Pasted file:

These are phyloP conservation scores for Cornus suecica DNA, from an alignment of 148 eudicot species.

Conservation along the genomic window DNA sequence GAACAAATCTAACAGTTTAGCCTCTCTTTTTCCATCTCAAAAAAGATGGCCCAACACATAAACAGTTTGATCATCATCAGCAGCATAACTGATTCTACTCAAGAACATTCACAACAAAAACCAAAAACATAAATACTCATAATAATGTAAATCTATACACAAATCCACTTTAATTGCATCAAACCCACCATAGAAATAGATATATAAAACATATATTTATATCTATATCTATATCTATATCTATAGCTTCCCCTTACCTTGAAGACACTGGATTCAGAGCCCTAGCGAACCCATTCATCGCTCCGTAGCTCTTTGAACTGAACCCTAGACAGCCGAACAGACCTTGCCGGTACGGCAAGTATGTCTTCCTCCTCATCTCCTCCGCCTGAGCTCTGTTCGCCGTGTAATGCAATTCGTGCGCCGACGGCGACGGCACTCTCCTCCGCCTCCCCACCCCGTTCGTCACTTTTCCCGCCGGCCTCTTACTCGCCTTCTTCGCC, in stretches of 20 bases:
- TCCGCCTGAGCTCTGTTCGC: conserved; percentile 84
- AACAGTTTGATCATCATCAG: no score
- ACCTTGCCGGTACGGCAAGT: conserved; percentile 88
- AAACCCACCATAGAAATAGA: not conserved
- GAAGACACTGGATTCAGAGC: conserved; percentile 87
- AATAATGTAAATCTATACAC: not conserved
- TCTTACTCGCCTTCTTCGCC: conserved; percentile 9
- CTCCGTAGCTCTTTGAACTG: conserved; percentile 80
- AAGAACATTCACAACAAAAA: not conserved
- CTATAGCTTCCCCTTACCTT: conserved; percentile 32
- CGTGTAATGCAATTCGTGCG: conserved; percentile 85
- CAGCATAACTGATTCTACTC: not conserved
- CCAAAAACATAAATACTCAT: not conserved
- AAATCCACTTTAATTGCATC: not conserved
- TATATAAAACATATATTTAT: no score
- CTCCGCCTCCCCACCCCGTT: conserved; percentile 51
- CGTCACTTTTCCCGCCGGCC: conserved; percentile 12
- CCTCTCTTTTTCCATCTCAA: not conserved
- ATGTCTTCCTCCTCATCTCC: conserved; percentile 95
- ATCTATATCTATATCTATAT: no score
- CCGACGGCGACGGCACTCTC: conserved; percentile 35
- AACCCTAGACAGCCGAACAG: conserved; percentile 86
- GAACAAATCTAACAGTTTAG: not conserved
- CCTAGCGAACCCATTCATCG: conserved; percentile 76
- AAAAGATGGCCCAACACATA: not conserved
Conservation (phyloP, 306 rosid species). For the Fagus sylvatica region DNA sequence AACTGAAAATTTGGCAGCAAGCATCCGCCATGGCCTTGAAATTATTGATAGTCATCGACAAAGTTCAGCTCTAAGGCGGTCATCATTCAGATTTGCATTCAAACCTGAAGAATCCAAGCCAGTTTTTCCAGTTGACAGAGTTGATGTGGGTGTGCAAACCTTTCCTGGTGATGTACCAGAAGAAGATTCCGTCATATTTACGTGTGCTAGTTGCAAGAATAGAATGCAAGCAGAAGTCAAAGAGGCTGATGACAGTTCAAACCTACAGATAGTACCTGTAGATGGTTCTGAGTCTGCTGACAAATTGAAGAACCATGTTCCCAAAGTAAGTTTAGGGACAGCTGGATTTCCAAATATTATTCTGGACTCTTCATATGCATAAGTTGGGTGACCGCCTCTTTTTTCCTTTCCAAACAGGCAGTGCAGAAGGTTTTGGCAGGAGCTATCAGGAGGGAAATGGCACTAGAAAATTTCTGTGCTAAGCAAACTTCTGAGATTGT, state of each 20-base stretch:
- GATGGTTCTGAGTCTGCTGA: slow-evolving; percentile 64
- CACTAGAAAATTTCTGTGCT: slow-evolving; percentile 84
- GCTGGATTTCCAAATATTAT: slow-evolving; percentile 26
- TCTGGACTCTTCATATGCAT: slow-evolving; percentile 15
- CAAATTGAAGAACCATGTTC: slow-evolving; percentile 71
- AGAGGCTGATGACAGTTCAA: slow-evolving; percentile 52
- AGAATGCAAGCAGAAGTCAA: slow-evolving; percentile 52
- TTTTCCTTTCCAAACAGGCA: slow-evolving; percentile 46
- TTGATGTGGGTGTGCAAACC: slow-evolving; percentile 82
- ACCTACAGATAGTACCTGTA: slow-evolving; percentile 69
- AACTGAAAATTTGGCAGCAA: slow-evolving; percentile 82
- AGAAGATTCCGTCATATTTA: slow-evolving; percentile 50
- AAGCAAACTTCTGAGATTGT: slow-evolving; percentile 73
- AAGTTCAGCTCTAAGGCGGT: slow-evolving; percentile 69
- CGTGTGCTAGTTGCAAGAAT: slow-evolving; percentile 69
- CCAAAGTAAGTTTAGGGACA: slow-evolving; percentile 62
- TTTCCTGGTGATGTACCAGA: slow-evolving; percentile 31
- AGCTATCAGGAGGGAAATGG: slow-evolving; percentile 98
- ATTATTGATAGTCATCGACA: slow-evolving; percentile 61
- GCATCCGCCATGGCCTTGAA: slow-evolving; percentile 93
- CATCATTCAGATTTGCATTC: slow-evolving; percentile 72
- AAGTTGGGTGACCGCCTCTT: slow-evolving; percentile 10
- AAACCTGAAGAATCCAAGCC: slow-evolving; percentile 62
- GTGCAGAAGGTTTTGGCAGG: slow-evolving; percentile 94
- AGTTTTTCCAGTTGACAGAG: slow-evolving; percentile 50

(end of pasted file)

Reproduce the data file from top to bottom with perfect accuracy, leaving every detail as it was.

These are phyloP conservation scores for Cornus suecica DNA, from an alignment of 148 eudicot species.

Conservation along the genomic window DNA sequence GAACAAATCTAACAGTTTAGCCTCTCTTTTTCCATCTCAAAAAAGATGGCCCAACACATAAACAGTTTGATCATCATCAGCAGCATAACTGATTCTACTCAAGAACATTCACAACAAAAACCAAAAACATAAATACTCATAATAATGTAAATCTATACACAAATCCACTTTAATTGCATCAAACCCACCATAGAAATAGATATATAAAACATATATTTATATCTATATCTATATCTATATCTATAGCTTCCCCTTACCTTGAAGACACTGGATTCAGAGCCCTAGCGAACCCATTCATCGCTCCGTAGCTCTTTGAACTGAACCCTAGACAGCCGAACAGACCTTGCCGGTACGGCAAGTATGTCTTCCTCCTCATCTCCTCCGCCTGAGCTCTGTTCGCCGTGTAATGCAATTCGTGCGCCGACGGCGACGGCACTCTCCTCCGCCTCCCCACCCCGTTCGTCACTTTTCCCGCCGGCCTCTTACTCGCCTTCTTCGCC, in stretches of 20 bases:
- TCCGCCTGAGCTCTGTTCGC: conserved; percentile 84
- AACAGTTTGATCATCATCAG: no score
- ACCTTGCCGGTACGGCAAGT: conserved; percentile 88
- AAACCCACCATAGAAATAGA: not conserved
- GAAGACACTGGATTCAGAGC: conserved; percentile 87
- AATAATGTAAATCTATACAC: not conserved
- TCTTACTCGCCTTCTTCGCC: conserved; percentile 9
- CTCCGTAGCTCTTTGAACTG: conserved; percentile 80
- AAGAACATTCACAACAAAAA: not conserved
- CTATAGCTTCCCCTTACCTT: conserved; percentile 32
- CGTGTAATGCAATTCGTGCG: conserved; percentile 85
- CAGCATAACTGATTCTACTC: not conserved
- CCAAAAACATAAATACTCAT: not conserved
- AAATCCACTTTAATTGCATC: not conserved
- TATATAAAACATATATTTAT: no score
- CTCCGCCTCCCCACCCCGTT: conserved; percentile 51
- CGTCACTTTTCCCGCCGGCC: conserved; percentile 12
- CCTCTCTTTTTCCATCTCAA: not conserved
- ATGTCTTCCTCCTCATCTCC: conserved; percentile 95
- ATCTATATCTATATCTATAT: no score
- CCGACGGCGACGGCACTCTC: conserved; percentile 35
- AACCCTAGACAGCCGAACAG: conserved; percentile 86
- GAACAAATCTAACAGTTTAG: not conserved
- CCTAGCGAACCCATTCATCG: conserved; percentile 76
- AAAAGATGGCCCAACACATA: not conserved
Conservation (phyloP, 306 rosid species). For the Fagus sylvatica region DNA sequence AACTGAAAATTTGGCAGCAAGCATCCGCCATGGCCTTGAAATTATTGATAGTCATCGACAAAGTTCAGCTCTAAGGCGGTCATCATTCAGATTTGCATTCAAACCTGAAGAATCCAAGCCAGTTTTTCCAGTTGACAGAGTTGATGTGGGTGTGCAAACCTTTCCTGGTGATGTACCAGAAGAAGATTCCGTCATATTTACGTGTGCTAGTTGCAAGAATAGAATGCAAGCAGAAGTCAAAGAGGCTGATGACAGTTCAAACCTACAGATAGTACCTGTAGATGGTTCTGAGTCTGCTGACAAATTGAAGAACCATGTTCCCAAAGTAAGTTTAGGGACAGCTGGATTTCCAAATATTATTCTGGACTCTTCATATGCATAAGTTGGGTGACCGCCTCTTTTTTCCTTTCCAAACAGGCAGTGCAGAAGGTTTTGGCAGGAGCTATCAGGAGGGAAATGGCACTAGAAAATTTCTGTGCTAAGCAAACTTCTGAGATTGT, state of each 20-base stretch:
- GATGGTTCTGAGTCTGCTGA: slow-evolving; percentile 64
- CACTAGAAAATTTCTGTGCT: slow-evolving; percentile 84
- GCTGGATTTCCAAATATTAT: slow-evolving; percentile 26
- TCTGGACTCTTCATATGCAT: slow-evolving; percentile 15
- CAAATTGAAGAACCATGTTC: slow-evolving; percentile 71
- AGAGGCTGATGACAGTTCAA: slow-evolving; percentile 52
- AGAATGCAAGCAGAAGTCAA: slow-evolving; percentile 52
- TTTTCCTTTCCAAACAGGCA: slow-evolving; percentile 46
- TTGATGTGGGTGTGCAAACC: slow-evolving; percentile 82
- ACCTACAGATAGTACCTGTA: slow-evolving; percentile 69
- AACTGAAAATTTGGCAGCAA: slow-evolving; percentile 82
- AGAAGATTCCGTCATATTTA: slow-evolving; percentile 50
- AAGCAAACTTCTGAGATTGT: slow-evolving; percentile 73
- AAGTTCAGCTCTAAGGCGGT: slow-evolving; percentile 69
- CGTGTGCTAGTTGCAAGAAT: slow-evolving; percentile 69
- CCAAAGTAAGTTTAGGGACA: slow-evolving; percentile 62
- TTTCCTGGTGATGTACCAGA: slow-evolving; percentile 31
- AGCTATCAGGAGGGAAATGG: slow-evolving; percentile 98
- ATTATTGATAGTCATCGACA: slow-evolving; percentile 61
- GCATCCGCCATGGCCTTGAA: slow-evolving; percentile 93
- CATCATTCAGATTTGCATTC: slow-evolving; percentile 72
- AAGTTGGGTGACCGCCTCTT: slow-evolving; percentile 10
- AAACCTGAAGAATCCAAGCC: slow-evolving; percentile 62
- GTGCAGAAGGTTTTGGCAGG: slow-evolving; percentile 94
- AGTTTTTCCAGTTGACAGAG: slow-evolving; percentile 50